As I Please: The Collected Essays, Journalism and Letters Volume III by George Orwell (1968) 435 p.
The third volume in Orwell’s collected non-fiction, As I Please covers the period from 1943 to 1945. At this time Orwell was working as literary editor at a magazine called Tribune, and wrote a regular column called “As I Please” in which he wrote, naturally, about whatever he pleased. This volume takes not only its title but the bulk of its material from that column, and as a result, it’s probably the best in the compendium so far. While the previous volume was heavily political, Orwell’s regular editorial columns wander over all sorts of subjects and never go for longer than a few pages. Orwell discusses the progress of the war, political feeling of all kinds in England, anti-American sentiment amongst the British, the use of language in newspapers, Burma, the drinking of tea, nationalism, and all kinds of things. One of my favourite essays occurs near the beginning, in which Orwell describes his favourite pub, “The Moon Under Water,” only to reveal that it is wholly fictional, checking the ten aspects he thinks the ideal pub should have. (A restaurant in Melbourne has named itself after the essay, and its decor cheerfully violates the “modern miseries” Orwell was against.)
I mentioned in my last review that I was keeping an eye out for the first mention of the Holocaust, but I’m still unsure whether I’ve found it. Orwell mentions that beastly things were going on in the German concentration camps, but it’s unclear whether the scope of the crimes were well-known to the rest of the world – indeed, Orwell mentions it in an essay describing how, because most people didn’t want to hear about it, the knowledge “slid off” them. It’s important to bear in mind throughout this compendium that Orwell was writing for his own time, not for history, and takes for granted the reader’s pre-existing knowledge. (For example, I imagine Hiroshima would have been a day that shocked the world, but Orwell mentions it only in passing, in letters and essays on other topics, written weeks or months after it happened.)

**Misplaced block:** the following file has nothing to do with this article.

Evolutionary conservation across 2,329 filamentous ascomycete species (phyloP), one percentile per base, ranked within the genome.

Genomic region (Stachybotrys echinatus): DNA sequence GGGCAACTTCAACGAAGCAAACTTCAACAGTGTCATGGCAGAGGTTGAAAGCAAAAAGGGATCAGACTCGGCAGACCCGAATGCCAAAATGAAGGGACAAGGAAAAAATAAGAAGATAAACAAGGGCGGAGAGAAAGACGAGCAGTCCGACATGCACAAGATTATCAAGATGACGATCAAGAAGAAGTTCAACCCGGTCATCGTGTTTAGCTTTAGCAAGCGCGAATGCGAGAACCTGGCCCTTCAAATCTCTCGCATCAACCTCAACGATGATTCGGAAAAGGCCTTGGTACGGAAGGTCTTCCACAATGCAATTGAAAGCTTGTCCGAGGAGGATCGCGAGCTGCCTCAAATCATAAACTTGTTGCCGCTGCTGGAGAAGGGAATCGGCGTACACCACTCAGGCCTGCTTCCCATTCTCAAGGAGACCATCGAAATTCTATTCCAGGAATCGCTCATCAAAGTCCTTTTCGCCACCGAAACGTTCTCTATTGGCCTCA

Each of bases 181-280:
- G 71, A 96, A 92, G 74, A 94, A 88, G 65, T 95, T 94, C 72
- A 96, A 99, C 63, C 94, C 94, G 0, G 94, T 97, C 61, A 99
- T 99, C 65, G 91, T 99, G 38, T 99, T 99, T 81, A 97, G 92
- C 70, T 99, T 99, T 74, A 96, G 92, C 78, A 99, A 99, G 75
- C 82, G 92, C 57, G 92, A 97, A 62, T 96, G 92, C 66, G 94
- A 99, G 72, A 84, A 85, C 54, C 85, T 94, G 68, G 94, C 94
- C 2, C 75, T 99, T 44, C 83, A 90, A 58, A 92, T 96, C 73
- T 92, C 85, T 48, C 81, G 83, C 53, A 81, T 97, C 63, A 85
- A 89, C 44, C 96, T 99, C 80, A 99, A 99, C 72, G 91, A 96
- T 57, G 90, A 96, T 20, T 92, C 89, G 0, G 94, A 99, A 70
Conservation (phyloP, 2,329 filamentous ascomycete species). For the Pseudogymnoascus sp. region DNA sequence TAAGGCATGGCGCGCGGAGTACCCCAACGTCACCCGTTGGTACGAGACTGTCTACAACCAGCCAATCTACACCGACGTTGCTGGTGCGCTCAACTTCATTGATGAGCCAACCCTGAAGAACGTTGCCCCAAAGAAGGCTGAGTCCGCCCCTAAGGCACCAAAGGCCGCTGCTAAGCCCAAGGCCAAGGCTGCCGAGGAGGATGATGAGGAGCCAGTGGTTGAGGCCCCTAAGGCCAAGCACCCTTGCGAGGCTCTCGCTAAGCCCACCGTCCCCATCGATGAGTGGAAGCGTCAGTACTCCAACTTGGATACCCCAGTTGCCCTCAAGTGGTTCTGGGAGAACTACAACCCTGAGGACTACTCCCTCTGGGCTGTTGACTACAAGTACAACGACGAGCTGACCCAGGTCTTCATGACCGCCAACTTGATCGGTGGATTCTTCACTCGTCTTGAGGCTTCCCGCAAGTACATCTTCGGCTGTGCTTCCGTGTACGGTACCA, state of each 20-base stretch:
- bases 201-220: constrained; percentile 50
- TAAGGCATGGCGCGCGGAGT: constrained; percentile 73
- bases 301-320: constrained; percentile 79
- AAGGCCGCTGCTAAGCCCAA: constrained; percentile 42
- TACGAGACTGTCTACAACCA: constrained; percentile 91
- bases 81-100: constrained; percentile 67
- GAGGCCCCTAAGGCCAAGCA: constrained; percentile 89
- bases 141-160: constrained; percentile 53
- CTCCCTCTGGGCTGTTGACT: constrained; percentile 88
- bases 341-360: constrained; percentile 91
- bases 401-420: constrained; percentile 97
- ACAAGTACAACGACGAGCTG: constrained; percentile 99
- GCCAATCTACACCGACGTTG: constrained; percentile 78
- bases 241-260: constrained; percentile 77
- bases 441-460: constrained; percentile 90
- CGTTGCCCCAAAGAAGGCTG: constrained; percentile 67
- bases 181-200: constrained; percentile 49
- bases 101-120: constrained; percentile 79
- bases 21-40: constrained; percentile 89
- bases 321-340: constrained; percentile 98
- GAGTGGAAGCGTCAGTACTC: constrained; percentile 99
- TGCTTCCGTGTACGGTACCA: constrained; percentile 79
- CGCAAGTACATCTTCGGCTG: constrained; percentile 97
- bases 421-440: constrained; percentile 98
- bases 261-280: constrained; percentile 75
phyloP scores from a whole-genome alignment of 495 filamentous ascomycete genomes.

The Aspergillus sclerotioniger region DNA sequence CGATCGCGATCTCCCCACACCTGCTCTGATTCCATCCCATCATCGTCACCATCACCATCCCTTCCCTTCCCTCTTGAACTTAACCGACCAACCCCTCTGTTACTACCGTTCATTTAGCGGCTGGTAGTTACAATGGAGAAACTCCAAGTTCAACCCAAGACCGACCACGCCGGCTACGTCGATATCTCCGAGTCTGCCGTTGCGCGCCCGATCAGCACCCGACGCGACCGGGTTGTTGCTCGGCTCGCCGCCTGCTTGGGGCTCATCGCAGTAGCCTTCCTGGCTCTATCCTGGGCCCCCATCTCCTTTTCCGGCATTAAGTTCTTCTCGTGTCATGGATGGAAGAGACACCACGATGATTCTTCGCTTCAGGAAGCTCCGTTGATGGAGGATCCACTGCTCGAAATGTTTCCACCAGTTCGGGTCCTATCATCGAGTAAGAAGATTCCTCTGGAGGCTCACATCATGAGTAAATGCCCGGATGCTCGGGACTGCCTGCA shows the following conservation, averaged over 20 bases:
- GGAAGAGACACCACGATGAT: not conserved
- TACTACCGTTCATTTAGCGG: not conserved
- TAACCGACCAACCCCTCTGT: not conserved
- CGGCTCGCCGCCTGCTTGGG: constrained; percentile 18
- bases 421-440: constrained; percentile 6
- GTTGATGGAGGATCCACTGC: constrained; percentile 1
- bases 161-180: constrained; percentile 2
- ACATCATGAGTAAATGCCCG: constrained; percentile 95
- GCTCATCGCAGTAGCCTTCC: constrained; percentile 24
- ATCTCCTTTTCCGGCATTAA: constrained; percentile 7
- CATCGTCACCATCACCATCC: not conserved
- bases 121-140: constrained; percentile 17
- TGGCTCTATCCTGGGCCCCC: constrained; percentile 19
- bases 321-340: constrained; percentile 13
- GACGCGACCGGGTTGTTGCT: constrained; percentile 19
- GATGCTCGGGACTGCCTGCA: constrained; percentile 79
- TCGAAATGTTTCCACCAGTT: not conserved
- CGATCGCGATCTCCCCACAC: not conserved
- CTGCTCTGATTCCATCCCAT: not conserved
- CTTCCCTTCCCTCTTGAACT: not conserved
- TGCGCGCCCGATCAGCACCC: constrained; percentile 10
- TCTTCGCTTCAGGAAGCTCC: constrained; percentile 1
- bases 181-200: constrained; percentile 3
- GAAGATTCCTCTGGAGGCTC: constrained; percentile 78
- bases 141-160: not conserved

Overall, this volume was good stuff as usual. It’s a shame Orwell didn’t keep a diary during the latter part of the war, since that was one of the most enjoyable parts of the last volume, but I suppose that’s up to him.